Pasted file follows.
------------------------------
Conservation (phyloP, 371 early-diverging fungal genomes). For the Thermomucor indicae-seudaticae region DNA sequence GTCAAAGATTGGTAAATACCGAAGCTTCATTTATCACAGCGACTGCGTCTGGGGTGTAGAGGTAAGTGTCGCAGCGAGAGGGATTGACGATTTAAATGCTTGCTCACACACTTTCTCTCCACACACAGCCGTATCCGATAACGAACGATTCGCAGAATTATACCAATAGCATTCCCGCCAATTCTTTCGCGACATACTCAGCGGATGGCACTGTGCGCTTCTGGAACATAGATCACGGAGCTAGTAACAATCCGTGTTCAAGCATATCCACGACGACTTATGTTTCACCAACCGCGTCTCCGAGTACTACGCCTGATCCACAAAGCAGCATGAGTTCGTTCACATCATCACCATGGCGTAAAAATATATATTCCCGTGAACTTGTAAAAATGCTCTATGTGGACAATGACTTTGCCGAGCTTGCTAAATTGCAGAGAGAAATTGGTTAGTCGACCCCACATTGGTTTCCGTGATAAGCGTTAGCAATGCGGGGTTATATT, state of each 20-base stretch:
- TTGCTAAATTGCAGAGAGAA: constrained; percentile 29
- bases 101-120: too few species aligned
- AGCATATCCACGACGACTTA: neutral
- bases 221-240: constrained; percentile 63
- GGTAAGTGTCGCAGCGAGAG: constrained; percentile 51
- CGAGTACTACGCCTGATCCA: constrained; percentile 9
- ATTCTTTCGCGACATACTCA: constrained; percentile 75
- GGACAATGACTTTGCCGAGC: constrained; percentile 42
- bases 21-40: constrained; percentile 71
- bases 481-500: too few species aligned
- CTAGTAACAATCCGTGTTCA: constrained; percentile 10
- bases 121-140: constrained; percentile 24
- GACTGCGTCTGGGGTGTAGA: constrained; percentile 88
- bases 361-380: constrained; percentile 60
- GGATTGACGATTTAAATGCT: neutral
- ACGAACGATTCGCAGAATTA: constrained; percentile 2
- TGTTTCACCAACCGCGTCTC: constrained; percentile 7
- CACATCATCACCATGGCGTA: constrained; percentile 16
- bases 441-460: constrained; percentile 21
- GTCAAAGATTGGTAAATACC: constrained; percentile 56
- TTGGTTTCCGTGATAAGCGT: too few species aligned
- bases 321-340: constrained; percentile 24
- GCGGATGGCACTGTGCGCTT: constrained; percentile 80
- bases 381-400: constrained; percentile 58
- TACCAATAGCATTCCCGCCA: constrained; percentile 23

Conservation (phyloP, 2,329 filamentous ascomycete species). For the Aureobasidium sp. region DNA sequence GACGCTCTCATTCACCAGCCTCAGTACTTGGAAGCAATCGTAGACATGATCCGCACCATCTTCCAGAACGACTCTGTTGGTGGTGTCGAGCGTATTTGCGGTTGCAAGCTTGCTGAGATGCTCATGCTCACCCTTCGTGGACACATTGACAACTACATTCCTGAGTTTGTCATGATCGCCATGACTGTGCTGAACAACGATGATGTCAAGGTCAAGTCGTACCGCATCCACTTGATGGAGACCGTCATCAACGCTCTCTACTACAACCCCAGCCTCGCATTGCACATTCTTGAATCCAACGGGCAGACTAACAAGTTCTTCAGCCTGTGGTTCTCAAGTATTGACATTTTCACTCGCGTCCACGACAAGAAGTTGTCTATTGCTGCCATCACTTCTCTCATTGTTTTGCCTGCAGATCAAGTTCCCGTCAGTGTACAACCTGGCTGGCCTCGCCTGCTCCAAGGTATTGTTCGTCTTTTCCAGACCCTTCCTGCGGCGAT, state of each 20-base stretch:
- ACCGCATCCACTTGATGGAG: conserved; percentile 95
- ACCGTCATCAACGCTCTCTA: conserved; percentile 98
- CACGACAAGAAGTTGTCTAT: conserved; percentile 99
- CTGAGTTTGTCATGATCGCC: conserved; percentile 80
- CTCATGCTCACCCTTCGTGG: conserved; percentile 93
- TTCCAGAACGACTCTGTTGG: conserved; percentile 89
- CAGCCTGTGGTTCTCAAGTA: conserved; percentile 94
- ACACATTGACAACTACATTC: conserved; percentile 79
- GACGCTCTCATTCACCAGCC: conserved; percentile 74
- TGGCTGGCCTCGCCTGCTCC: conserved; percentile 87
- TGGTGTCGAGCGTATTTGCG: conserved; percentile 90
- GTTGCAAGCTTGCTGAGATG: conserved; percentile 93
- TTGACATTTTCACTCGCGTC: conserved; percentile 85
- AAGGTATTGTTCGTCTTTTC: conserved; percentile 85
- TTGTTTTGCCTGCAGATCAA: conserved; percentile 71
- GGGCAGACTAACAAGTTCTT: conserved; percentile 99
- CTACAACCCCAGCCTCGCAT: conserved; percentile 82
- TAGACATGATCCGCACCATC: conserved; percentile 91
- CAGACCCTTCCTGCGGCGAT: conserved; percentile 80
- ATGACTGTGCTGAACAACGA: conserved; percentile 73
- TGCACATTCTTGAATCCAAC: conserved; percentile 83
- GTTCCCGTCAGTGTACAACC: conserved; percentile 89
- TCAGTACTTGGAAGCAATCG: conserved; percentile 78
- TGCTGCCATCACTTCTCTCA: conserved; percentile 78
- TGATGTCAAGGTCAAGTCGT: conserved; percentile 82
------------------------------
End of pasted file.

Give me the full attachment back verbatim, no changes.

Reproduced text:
Conservation (phyloP, 371 early-diverging fungal genomes). For the Thermomucor indicae-seudaticae region DNA sequence GTCAAAGATTGGTAAATACCGAAGCTTCATTTATCACAGCGACTGCGTCTGGGGTGTAGAGGTAAGTGTCGCAGCGAGAGGGATTGACGATTTAAATGCTTGCTCACACACTTTCTCTCCACACACAGCCGTATCCGATAACGAACGATTCGCAGAATTATACCAATAGCATTCCCGCCAATTCTTTCGCGACATACTCAGCGGATGGCACTGTGCGCTTCTGGAACATAGATCACGGAGCTAGTAACAATCCGTGTTCAAGCATATCCACGACGACTTATGTTTCACCAACCGCGTCTCCGAGTACTACGCCTGATCCACAAAGCAGCATGAGTTCGTTCACATCATCACCATGGCGTAAAAATATATATTCCCGTGAACTTGTAAAAATGCTCTATGTGGACAATGACTTTGCCGAGCTTGCTAAATTGCAGAGAGAAATTGGTTAGTCGACCCCACATTGGTTTCCGTGATAAGCGTTAGCAATGCGGGGTTATATT, state of each 20-base stretch:
- TTGCTAAATTGCAGAGAGAA: constrained; percentile 29
- bases 101-120: too few species aligned
- AGCATATCCACGACGACTTA: neutral
- bases 221-240: constrained; percentile 63
- GGTAAGTGTCGCAGCGAGAG: constrained; percentile 51
- CGAGTACTACGCCTGATCCA: constrained; percentile 9
- ATTCTTTCGCGACATACTCA: constrained; percentile 75
- GGACAATGACTTTGCCGAGC: constrained; percentile 42
- bases 21-40: constrained; percentile 71
- bases 481-500: too few species aligned
- CTAGTAACAATCCGTGTTCA: constrained; percentile 10
- bases 121-140: constrained; percentile 24
- GACTGCGTCTGGGGTGTAGA: constrained; percentile 88
- bases 361-380: constrained; percentile 60
- GGATTGACGATTTAAATGCT: neutral
- ACGAACGATTCGCAGAATTA: constrained; percentile 2
- TGTTTCACCAACCGCGTCTC: constrained; percentile 7
- CACATCATCACCATGGCGTA: constrained; percentile 16
- bases 441-460: constrained; percentile 21
- GTCAAAGATTGGTAAATACC: constrained; percentile 56
- TTGGTTTCCGTGATAAGCGT: too few species aligned
- bases 321-340: constrained; percentile 24
- GCGGATGGCACTGTGCGCTT: constrained; percentile 80
- bases 381-400: constrained; percentile 58
- TACCAATAGCATTCCCGCCA: constrained; percentile 23

Conservation (phyloP, 2,329 filamentous ascomycete species). For the Aureobasidium sp. region DNA sequence GACGCTCTCATTCACCAGCCTCAGTACTTGGAAGCAATCGTAGACATGATCCGCACCATCTTCCAGAACGACTCTGTTGGTGGTGTCGAGCGTATTTGCGGTTGCAAGCTTGCTGAGATGCTCATGCTCACCCTTCGTGGACACATTGACAACTACATTCCTGAGTTTGTCATGATCGCCATGACTGTGCTGAACAACGATGATGTCAAGGTCAAGTCGTACCGCATCCACTTGATGGAGACCGTCATCAACGCTCTCTACTACAACCCCAGCCTCGCATTGCACATTCTTGAATCCAACGGGCAGACTAACAAGTTCTTCAGCCTGTGGTTCTCAAGTATTGACATTTTCACTCGCGTCCACGACAAGAAGTTGTCTATTGCTGCCATCACTTCTCTCATTGTTTTGCCTGCAGATCAAGTTCCCGTCAGTGTACAACCTGGCTGGCCTCGCCTGCTCCAAGGTATTGTTCGTCTTTTCCAGACCCTTCCTGCGGCGAT, state of each 20-base stretch:
- ACCGCATCCACTTGATGGAG: conserved; percentile 95
- ACCGTCATCAACGCTCTCTA: conserved; percentile 98
- CACGACAAGAAGTTGTCTAT: conserved; percentile 99
- CTGAGTTTGTCATGATCGCC: conserved; percentile 80
- CTCATGCTCACCCTTCGTGG: conserved; percentile 93
- TTCCAGAACGACTCTGTTGG: conserved; percentile 89
- CAGCCTGTGGTTCTCAAGTA: conserved; percentile 94
- ACACATTGACAACTACATTC: conserved; percentile 79
- GACGCTCTCATTCACCAGCC: conserved; percentile 74
- TGGCTGGCCTCGCCTGCTCC: conserved; percentile 87
- TGGTGTCGAGCGTATTTGCG: conserved; percentile 90
- GTTGCAAGCTTGCTGAGATG: conserved; percentile 93
- TTGACATTTTCACTCGCGTC: conserved; percentile 85
- AAGGTATTGTTCGTCTTTTC: conserved; percentile 85
- TTGTTTTGCCTGCAGATCAA: conserved; percentile 71
- GGGCAGACTAACAAGTTCTT: conserved; percentile 99
- CTACAACCCCAGCCTCGCAT: conserved; percentile 82
- TAGACATGATCCGCACCATC: conserved; percentile 91
- CAGACCCTTCCTGCGGCGAT: conserved; percentile 80
- ATGACTGTGCTGAACAACGA: conserved; percentile 73
- TGCACATTCTTGAATCCAAC: conserved; percentile 83
- GTTCCCGTCAGTGTACAACC: conserved; percentile 89
- TCAGTACTTGGAAGCAATCG: conserved; percentile 78
- TGCTGCCATCACTTCTCTCA: conserved; percentile 78
- TGATGTCAAGGTCAAGTCGT: conserved; percentile 82